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Broward Sheriff's Office(PALM BEACH, Fla.) -- A Florida mother has agreed to circumcise her son after spending a week behind bars for refusing to cooperate with a court order to do so, ABC News has learned.

Heather Hironimus, 31, had been in custody since May 14 after going missing for several months with her 4-year-old son, allegedly to avoid circumcising him, according to court records.

Horonimus signed paperwork on Friday to allow the procedure, attorney Ira Marcus, who represents the boy's father, Dennis Nebus, told ABC News.

Doing so released Horonimus from the civil pick-up order, but not a criminal charge, so it is unclear whether she will be released from jail, he said.

Hironimus has been fighting a legal battle for more than a year with Nebus, over circumcising the child -- a disagreement that began even before the child was born, court documents show.

The couple briefly agreed on circumcision in 2012, when they split up, but Hironimus changed her mind, according to ABC News affiliate WPLG-TV.

Hironimus lost a legal battle with Nebus in May 2014 when a Palm Beach County judge ruled that the boy should be circumcised, according to the Orlando Sun Sentinel.

In March 2015, the judge ordered Hironimus to bring the boy in to schedule the circumcision procedure, according to the newspaper.

But Hironimus never showed up in court -- prompting a warrant for her arrest, the newspaper reported, also noting that she avoided being arrested because she was living in a domestic violence shelter.

Hironimus filed a federal suit against both Nebus and the judge last month, claiming that her son did not have a medical need to be circumcised, had expressed that he did not want to be circumcised and was afraid of the procedure.

At the boy's age, the Hironimus’s federal complaint says, there could be negative psychological effects resulting from circumcision.

She has been in Broward County Jail since last Thursday on Palm Beach County charges, including interference with custody and writ of bodily attachment, according to the Palm Beach County Sheriff's office.

Hironimus's lawyer did not return multiple requests for comment from ABC News. ABC News was not able to immediately reach Nebus by phone.

Copyright © 2015, ABC Radio. All rights reserved.

 adisa/iStock/Thinkstock(ATLANTA) -- More than 50 people in nine states have been sickened with salmonella, and investigators suspect raw tuna in sushi is to blame, according to the Centers for Disease Control and Prevention.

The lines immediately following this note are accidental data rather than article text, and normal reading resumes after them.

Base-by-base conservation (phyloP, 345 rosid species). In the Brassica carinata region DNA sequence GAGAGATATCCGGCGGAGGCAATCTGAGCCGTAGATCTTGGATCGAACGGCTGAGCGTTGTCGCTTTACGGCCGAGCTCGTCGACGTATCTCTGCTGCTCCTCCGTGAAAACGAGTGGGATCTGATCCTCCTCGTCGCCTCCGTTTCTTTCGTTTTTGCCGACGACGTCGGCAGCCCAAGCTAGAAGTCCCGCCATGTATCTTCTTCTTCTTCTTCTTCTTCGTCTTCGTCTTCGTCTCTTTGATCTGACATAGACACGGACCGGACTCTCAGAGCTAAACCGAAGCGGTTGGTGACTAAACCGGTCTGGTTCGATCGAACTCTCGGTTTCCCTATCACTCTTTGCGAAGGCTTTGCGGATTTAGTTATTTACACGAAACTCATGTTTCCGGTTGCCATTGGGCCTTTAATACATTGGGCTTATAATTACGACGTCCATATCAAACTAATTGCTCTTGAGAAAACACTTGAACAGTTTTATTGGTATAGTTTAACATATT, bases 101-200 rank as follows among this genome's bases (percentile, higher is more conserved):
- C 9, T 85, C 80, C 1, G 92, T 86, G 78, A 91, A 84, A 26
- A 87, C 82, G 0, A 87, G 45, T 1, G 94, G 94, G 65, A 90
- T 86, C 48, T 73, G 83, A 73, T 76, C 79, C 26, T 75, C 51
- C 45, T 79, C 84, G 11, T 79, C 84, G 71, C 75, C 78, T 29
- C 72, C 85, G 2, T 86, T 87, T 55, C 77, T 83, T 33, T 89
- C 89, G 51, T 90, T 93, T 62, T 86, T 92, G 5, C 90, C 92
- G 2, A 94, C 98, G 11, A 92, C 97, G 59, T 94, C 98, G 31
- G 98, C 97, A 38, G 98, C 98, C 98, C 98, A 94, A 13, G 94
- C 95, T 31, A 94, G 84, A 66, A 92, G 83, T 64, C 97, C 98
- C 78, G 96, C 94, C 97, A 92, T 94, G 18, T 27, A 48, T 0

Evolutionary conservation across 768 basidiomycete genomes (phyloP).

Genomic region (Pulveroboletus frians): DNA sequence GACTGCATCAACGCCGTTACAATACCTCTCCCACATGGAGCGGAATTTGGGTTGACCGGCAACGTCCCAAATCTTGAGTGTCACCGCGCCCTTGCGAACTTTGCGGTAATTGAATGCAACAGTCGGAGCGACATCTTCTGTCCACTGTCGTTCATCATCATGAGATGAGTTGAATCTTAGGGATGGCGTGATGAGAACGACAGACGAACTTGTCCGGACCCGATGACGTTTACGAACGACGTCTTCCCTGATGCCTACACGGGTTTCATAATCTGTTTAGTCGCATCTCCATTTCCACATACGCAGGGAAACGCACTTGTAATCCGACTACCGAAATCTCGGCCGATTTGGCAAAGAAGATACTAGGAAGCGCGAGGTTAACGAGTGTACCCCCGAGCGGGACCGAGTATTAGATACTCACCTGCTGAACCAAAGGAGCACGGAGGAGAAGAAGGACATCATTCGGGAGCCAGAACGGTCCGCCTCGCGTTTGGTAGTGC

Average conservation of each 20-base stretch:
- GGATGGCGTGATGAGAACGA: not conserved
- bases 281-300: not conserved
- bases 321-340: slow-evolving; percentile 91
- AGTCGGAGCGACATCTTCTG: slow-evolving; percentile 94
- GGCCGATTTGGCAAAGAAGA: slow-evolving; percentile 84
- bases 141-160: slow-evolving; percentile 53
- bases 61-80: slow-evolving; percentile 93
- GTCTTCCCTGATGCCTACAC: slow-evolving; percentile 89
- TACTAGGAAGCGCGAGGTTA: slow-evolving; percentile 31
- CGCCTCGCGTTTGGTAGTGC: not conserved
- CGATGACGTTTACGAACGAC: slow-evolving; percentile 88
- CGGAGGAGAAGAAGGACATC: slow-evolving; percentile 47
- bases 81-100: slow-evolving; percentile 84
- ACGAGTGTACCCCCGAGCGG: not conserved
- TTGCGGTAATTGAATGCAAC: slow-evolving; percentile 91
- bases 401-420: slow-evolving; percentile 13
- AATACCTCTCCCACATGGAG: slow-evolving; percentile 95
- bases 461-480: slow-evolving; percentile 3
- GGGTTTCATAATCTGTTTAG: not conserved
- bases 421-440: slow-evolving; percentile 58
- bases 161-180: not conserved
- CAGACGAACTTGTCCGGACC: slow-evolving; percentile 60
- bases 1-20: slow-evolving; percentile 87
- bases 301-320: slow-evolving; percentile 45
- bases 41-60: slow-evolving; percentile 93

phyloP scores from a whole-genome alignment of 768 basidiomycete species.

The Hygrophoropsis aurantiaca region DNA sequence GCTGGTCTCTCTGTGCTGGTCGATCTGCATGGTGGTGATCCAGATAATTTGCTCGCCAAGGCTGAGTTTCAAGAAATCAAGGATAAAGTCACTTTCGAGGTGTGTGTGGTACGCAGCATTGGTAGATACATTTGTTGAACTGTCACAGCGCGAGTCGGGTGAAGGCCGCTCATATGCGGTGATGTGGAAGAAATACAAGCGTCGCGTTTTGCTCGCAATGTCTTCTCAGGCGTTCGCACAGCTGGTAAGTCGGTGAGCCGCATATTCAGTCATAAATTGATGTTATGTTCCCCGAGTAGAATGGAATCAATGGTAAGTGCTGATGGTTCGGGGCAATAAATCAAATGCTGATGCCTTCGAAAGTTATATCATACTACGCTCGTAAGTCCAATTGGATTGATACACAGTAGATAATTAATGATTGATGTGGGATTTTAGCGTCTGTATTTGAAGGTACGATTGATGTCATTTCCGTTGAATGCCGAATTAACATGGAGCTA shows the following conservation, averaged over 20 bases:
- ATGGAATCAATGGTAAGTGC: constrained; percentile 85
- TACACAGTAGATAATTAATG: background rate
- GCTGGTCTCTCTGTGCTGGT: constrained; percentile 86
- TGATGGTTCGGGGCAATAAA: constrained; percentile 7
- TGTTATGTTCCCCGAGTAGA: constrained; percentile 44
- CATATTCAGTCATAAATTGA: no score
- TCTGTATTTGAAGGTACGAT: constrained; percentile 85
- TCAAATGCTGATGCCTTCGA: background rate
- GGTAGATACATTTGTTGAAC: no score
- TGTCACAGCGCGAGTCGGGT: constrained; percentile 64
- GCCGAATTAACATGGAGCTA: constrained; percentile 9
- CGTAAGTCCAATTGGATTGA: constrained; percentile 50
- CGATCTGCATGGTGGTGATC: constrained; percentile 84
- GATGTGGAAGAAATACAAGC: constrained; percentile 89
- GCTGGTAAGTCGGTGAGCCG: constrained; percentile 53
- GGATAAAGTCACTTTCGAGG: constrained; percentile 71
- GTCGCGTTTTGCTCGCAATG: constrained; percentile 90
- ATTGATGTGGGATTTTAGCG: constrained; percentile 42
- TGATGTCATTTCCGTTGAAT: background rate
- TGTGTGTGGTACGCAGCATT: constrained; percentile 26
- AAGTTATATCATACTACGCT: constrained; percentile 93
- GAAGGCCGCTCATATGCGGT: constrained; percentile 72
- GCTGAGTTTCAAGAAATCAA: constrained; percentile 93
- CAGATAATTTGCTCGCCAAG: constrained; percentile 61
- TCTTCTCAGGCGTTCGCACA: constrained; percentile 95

The CDC is reporting that 53 people have been sickened -- including a child younger than 1 year old -- with a strain of salmonella called paratyphi B variant L(+) tartrate(+).

No one has died, and 10 people have been hospitalized. Of the 36 people interviewed, 34 reported eating raw tuna in sushi, according to the CDC.

"The investigation has not conclusively identified the source of this outbreak, but most ill people interviewed reported eating sushi made with raw tuna in the week before becoming ill," the CDC announced. "The investigation is ongoing and has not identified a common brand or supplier of raw tuna linked to illnesses."

Symptoms usually take between 12 and 72 hours to appear and include cramps diarrhea and fever, according to the CDC. Children under 5, over 65 or with compromised immune systems are most at risk and should avoid raw seafood regardless of whether there's an ongoing outbreak, it said.

Cases have been reported in Arizona, California, Illinois, Mississippi, New Mexico, South Dakota, Virginia, Washington and Wisconsin.

Copyright © 2015, ABC Radio. All rights reserved.

Fuse/Thinkstock(TALLAHASSEE, Fla.) -- The Florida State Attorney General's Office is investigating a dentist for Medicaid fraud after a group of parents alleged that he performed unnecessary and painful procedures on their children, ABC News has learned.

Dr. Howard Schneider, 78, has been practicing dentistry in Jacksonville since the 1960s. Authorities are investigating whether he collected millions of dollars in Medicaid payments for unwanted, unmerited procedures.

Brandi Motley says she took her 6-year-old daughter, Bri’el, in for a routine single-tooth extraction, but that the surgery took three hours.

“When I go back there, I notice she is hyperventilating, she’s bloody, she’s got marks all over her face, and I asked them what had happened, and she said, ‘Well, we stepped out of the room, came back in, and she was face first on the floor,’” Motley said.

Motley rushed her daughter to the hospital. During the trip, the girl removed the gauze in her mouth.

“She told me, ‘Mommy, they’re lying to you,’” Motley said. “And that’s when I noticed all of her teeth were gone." The dentist’s records show he extracted eight teeth.

Motley said she went to the police and also took to Facebook, posting on social media about her daughter’s experience.

Sherraine Christopher saw Motley’s note – and posted a video that she says shows her 3-year-old son Zion strapped onto a restraining board, crying.

“While we were there, I pretty much told him, ‘Why is he screaming? Why are you being so rough with him?’” Christopher said.

Christopher said Schneider originally told her Zion needed one metal cap, but during three sessions, he implanted 13. Christopher says she is going to sue and use the video as evidence.

Christopher said that she only allowed the procedures to continue because Schneider was one of the few pediatric dentists who accepted Medicaid.

Law enforcement sources also told ABC News that they are investigating allegations that he physically abused his young patients.

Lawyer John Phillips said his law office is currently representing the families of 50 children who were treated at Schneider’s practice.

The dentist allegedly took advantage of the Medicaid process by "doing every possible service on teeth to maximize profit because Medicaid pays per procedure per tooth,” Phillips said.

Phillips said as soon his office accepted this case, it was flooded with dozens of calls -- some of them from Schneider's former pediatric clients who had received treatment decades history.

In the past five years, Medicaid paid Dr. Howard Schneider’s practice nearly $4 million.

Schneider has never been charged with any crime and still has his medical license. The dentist and his lawyer did not respond to requests for comment.

In a previous interview with ABC News affiliate WJXX-TV, he stated that he never abused patients.

“I’m not worried about the allegations because the allegations are not true,” he said.

Copyright © 2015, ABC Radio. All rights reserved.